A customer had mentioned the Scottish Coast to Coast route from Annan to South Queensferry to me. Intrigued, I decided to try it out after purchasing a guide book ‘The Ultimate Scottish C2C Guide’ by Richard Peace. I also persuaded my son to join me. We understood that, give or take a few sections where there were alternative tarmac options, this C2C could be done on any type of bike. We opted to take a road bike and a hardtail mountain bike to see how true this was.
Day 1: Annan to Moffat – 33 Miles
Our start point was on the Solway Estuary which felt slightly more picturesque than the alternative start point from the Harbour. The Harbour area start point does however offer easier access for vehicles since the car park at the estuary start point is very small. Following the route guide, we headed back up to the High Street and out of Annan over the bridge after passing the Bluebell Inn (which really did have a blue bell outside).
We were looking out for the blue C2C Thistle signs but didn’t really spot any until we crossed the bridge and came to the junction for Brydekirk. At this point, there is an option to go a longer route via Dumfries and the Forest of Ae (this adds an extra 20 miles). However having started out at 5pm, we were hoping to get to Moffat before it got too dark so we stuck with the more direct route.
The C2C thistle signs were generally easy to spot at most junctions, although we had to refer to the route map in the book occasionally. Over the next few days, I also became quite proficient at sliding the book out of the map cover on my handlebar bag, turning the page and sliding it back in again while cycling – however, this is obviously NOT to be recommended unless you are prepared for the occasional trip into a ditch or worse….. which I managed to avoid.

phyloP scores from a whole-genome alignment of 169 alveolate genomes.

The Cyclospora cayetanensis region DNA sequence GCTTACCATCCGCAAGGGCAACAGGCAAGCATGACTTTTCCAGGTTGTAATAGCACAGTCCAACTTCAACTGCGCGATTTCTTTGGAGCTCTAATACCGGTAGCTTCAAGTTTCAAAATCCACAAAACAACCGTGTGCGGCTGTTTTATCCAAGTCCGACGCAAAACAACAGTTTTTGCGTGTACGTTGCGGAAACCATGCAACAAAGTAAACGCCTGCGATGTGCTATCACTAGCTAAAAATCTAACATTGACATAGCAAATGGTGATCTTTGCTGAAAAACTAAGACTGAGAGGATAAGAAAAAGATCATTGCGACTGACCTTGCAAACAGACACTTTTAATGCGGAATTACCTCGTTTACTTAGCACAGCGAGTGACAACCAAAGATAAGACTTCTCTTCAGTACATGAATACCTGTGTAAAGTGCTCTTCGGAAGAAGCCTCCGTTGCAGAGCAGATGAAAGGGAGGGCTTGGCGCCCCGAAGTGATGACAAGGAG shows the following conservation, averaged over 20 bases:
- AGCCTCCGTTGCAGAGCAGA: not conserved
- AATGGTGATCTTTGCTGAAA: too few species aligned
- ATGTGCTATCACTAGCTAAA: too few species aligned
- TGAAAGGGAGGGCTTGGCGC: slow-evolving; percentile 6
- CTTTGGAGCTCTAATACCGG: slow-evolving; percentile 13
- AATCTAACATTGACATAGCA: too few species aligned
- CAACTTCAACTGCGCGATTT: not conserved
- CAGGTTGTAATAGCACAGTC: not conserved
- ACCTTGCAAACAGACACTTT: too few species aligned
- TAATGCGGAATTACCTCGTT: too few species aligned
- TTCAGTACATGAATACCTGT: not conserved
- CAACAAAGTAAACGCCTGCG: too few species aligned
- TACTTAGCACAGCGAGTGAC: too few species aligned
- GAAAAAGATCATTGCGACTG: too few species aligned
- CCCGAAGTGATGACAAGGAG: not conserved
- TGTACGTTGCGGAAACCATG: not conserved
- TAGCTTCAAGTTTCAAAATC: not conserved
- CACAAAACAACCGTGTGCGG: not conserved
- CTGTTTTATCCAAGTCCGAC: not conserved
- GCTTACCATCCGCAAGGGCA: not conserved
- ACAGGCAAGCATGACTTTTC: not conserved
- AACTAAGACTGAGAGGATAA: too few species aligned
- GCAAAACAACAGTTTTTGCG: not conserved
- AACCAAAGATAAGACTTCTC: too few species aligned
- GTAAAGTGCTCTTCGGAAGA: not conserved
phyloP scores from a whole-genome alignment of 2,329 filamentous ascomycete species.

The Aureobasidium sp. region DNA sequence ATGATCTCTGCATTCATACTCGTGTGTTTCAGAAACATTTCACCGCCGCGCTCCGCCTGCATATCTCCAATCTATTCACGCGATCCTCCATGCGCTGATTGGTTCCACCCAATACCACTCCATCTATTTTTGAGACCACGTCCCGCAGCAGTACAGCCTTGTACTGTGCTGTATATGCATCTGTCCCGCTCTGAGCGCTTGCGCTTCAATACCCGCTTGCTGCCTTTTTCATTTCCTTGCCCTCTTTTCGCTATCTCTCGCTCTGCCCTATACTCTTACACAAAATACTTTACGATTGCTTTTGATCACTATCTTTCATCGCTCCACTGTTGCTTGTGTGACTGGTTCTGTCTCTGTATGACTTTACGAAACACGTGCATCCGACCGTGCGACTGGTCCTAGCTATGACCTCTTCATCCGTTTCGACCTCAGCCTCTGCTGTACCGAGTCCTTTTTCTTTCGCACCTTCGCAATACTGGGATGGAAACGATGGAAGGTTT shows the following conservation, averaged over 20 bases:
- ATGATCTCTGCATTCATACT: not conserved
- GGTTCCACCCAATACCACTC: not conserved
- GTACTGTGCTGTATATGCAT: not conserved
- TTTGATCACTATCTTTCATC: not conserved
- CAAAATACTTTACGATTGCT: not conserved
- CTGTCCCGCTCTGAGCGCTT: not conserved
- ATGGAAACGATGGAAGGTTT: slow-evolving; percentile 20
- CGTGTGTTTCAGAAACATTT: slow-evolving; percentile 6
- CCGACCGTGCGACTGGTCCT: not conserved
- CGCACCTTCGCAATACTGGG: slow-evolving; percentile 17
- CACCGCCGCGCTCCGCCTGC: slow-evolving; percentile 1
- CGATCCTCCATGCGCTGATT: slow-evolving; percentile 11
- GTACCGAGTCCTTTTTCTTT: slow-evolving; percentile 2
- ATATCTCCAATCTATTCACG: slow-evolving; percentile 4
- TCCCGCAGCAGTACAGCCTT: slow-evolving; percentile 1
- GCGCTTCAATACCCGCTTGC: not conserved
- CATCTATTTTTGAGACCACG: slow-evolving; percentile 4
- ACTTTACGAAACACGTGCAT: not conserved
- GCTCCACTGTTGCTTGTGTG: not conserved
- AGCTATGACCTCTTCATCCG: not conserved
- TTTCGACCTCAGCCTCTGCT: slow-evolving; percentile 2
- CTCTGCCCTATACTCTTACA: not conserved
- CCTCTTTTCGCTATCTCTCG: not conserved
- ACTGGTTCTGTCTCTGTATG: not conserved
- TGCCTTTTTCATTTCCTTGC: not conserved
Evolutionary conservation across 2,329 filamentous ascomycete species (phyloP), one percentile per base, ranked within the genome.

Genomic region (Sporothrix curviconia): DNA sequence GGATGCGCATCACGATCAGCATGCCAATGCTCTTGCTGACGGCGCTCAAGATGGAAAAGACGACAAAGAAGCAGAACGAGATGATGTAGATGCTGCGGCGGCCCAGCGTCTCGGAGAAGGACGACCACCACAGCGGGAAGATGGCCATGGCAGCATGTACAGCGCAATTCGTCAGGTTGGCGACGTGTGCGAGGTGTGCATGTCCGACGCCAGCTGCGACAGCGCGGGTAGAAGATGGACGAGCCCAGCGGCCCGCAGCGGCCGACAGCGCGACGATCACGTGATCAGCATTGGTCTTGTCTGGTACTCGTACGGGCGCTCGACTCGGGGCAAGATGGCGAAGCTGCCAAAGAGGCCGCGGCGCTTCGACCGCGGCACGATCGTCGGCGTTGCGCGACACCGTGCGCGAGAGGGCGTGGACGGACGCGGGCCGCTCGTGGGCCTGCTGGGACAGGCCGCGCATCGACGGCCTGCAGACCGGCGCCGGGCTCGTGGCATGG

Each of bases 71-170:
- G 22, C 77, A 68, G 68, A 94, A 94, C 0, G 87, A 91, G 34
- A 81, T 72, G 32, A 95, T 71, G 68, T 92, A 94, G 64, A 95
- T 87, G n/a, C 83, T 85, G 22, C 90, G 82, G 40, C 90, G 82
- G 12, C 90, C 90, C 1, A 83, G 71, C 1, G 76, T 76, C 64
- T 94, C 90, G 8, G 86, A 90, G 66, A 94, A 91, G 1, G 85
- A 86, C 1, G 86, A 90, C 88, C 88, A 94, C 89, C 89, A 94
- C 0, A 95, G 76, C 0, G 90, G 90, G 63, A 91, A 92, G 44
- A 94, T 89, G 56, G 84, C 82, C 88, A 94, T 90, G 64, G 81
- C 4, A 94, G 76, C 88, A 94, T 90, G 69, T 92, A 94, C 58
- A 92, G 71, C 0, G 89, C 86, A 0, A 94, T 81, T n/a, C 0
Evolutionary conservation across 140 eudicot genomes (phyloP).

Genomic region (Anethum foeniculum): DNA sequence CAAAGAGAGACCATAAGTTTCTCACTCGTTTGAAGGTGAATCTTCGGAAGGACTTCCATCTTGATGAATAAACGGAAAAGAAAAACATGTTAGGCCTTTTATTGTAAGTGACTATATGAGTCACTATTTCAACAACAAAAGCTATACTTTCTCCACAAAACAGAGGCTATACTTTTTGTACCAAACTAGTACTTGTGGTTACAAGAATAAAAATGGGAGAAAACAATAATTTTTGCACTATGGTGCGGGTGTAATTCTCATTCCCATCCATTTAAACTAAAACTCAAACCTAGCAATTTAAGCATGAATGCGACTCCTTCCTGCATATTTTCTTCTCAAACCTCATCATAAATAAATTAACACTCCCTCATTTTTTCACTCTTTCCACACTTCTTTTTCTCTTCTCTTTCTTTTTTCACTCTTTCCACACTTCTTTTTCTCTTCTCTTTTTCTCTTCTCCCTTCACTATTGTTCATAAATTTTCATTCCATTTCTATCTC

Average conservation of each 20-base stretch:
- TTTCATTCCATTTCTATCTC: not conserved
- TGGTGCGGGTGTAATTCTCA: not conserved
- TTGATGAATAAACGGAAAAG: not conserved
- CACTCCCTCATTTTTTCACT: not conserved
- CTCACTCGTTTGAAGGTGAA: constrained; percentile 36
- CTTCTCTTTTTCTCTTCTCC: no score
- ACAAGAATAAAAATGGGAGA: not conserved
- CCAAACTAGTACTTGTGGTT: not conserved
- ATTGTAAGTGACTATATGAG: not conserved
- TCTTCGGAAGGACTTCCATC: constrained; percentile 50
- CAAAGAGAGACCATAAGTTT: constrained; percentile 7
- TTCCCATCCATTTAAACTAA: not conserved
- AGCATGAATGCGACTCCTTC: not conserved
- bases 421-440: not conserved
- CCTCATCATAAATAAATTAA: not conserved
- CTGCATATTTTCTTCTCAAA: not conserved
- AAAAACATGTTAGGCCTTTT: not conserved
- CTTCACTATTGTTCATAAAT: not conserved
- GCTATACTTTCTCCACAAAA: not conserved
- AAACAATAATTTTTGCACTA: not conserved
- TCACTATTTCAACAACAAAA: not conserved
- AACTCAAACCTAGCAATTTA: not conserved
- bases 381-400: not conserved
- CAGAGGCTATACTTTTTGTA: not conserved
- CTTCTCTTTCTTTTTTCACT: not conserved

The route took us along small countryside roads as we skirted south east of the towns of Ecclefechan and Lockerbie. The surfaces were mostly fine with the occasional pothole or stretch of rough surface so it was ok for a road bike and no problem with a hardtail. Traffic was very light and we passed fields with combines, graveyards, ruined churches and a few times we came across pheasants which ran up the road in their usual demented fashion before nipping off into the hedgerows.
There were no significant climbs or descents, just nice quiet rolling countryside roads. There is a small straight stretch on the B7076 NCN74 that runs alongside the M74 and we were glad of the marked cycle lane as the vehicles passed at speed. Darkness fell as we turned right off the NCN74 to Newton and we had to switch on our lights for the final few miles into Moffat. Cycling in the dark on the quiet country roads was enjoyable and we actually felt quite safe because we could easily see vehicles approaching. The biggest problem was watching for any potholes or gravel patches. We arrived in Moffat about 9pm – food options were limited so we headed to the Best Fish and Chips Shop at the top of the High Street for our well earned suppers! We then had a comfy overnight stay at a B&B just round the corner.
Day 2: Moffat to Innerleithen – 44 Miles
We left the B&B the next morning at 10am and took the A701 road option out of Moffat. There is an off road option out of Moffat but, given we had a road bike, we decided to stick to the road. We hauled up the hill out of Moffat for about 5 miles before we arrived at the top of the Devil’s Beeftub followed by the highest point of the C2C. It was also really misty and a bit wet all the way up and even at the viewpoint the mist was swirling around, occasionally opening a short window to see the hill on the other side.
Being too wet and cold to hang about for long at the top, we headed down towards Broughton, passing the source of the Tweed and following the river downhill. Fortunately we had a tail wind so there was lots of freewheeling at this point – payback for that climb out of Moffat.
At this point in time, Broughton appears to be the only possible tea/coffee stop. However, we followed the route and took a right about a mile before Broughton and had our own lunch stop just along the road at Rachan Mill on the B712. As before, the C2C thistle signs were present although not always visible so the route maps in the guide book came in very handy.